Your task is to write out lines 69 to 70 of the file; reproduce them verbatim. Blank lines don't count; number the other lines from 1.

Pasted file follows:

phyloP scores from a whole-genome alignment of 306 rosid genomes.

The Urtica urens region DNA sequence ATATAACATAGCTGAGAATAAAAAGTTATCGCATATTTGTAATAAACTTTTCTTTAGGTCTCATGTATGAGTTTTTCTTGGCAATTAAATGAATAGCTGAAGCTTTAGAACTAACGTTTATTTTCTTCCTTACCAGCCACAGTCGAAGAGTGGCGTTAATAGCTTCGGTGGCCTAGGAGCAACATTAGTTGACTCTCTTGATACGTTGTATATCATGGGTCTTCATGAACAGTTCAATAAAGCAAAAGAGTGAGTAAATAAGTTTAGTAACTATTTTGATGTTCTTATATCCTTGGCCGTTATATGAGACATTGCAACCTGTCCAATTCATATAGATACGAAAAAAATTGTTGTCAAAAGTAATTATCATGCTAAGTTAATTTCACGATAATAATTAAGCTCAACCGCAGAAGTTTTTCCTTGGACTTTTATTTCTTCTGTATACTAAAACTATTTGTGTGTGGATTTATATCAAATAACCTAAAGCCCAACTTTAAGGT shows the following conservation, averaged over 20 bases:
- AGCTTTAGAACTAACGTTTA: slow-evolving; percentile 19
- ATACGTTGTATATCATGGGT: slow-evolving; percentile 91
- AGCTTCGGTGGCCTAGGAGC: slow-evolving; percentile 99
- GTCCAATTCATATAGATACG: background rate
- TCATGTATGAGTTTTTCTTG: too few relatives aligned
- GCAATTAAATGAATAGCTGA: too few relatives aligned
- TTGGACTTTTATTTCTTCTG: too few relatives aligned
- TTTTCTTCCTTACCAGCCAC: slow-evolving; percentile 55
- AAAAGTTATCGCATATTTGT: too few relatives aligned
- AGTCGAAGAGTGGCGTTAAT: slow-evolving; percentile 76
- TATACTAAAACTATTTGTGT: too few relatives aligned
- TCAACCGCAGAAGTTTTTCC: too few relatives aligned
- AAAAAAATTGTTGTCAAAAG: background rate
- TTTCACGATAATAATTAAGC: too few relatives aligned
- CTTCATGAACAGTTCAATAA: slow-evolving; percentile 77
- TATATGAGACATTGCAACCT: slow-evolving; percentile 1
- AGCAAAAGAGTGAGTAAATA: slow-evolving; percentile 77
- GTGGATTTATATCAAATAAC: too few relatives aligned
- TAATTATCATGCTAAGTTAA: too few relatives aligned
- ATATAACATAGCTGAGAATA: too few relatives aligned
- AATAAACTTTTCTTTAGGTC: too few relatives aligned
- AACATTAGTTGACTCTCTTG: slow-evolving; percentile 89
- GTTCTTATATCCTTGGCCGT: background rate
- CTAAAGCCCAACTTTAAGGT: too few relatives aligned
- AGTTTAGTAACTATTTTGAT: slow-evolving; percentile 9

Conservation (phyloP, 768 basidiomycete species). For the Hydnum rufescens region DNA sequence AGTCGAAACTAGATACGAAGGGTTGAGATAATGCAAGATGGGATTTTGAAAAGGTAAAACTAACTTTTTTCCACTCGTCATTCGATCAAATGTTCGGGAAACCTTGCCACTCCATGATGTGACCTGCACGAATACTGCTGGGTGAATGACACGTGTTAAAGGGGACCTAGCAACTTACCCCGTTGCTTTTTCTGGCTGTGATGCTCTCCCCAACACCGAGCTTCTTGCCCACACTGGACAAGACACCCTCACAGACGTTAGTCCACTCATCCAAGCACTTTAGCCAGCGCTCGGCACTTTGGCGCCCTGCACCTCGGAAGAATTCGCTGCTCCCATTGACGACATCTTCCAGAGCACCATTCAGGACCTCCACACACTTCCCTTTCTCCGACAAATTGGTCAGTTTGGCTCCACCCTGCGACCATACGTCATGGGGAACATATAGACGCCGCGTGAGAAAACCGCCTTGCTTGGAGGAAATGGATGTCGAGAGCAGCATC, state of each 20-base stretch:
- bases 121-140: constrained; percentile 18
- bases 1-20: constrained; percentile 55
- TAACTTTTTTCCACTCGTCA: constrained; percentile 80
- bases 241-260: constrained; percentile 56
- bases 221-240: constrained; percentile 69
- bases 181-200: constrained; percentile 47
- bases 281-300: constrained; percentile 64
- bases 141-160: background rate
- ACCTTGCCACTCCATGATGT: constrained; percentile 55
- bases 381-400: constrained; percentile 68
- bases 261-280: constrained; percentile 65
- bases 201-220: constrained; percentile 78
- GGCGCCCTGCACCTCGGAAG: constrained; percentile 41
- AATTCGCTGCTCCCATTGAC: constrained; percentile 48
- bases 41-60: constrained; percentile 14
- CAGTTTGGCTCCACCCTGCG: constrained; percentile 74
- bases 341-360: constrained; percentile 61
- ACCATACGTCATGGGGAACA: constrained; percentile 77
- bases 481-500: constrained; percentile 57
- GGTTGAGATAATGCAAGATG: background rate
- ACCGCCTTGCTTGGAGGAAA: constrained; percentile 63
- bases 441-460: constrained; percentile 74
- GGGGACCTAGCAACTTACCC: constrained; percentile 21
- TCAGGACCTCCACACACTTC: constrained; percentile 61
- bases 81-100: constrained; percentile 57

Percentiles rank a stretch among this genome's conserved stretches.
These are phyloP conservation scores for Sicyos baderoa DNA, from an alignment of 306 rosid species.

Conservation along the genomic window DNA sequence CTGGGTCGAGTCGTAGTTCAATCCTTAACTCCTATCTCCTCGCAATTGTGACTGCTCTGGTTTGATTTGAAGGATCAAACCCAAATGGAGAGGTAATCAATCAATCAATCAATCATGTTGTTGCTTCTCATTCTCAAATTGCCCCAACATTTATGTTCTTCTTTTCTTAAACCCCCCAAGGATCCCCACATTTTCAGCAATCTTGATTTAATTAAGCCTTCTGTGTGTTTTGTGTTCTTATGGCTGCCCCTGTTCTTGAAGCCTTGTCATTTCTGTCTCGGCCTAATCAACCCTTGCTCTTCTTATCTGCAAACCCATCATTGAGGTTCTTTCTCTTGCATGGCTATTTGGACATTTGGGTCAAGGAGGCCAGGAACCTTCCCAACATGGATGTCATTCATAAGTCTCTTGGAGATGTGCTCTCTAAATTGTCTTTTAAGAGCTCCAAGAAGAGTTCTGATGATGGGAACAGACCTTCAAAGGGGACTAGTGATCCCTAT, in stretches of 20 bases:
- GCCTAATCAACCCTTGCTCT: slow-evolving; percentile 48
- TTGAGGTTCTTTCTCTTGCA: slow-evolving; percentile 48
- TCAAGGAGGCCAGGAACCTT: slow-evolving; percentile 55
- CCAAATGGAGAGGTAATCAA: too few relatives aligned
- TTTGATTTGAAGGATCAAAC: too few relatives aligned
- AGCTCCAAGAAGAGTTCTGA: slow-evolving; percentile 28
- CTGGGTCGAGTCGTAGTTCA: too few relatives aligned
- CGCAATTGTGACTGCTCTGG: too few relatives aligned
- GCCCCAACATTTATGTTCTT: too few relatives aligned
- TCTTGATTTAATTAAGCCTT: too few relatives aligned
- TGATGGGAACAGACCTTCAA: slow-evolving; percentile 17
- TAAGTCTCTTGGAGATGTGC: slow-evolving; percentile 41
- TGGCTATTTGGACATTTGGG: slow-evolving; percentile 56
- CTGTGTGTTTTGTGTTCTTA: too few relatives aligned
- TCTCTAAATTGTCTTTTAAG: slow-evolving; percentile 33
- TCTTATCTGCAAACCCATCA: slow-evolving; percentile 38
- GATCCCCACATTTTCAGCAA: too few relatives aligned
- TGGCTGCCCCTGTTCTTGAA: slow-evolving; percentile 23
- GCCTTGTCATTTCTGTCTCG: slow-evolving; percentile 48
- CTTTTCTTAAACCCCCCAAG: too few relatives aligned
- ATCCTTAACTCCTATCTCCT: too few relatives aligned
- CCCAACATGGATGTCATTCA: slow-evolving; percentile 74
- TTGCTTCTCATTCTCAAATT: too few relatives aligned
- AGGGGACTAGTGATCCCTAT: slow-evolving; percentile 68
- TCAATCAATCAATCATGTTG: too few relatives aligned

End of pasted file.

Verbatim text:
- TGGCTATTTGGACATTTGGG: slow-evolving; percentile 56
- CTGTGTGTTTTGTGTTCTTA: too few relatives aligned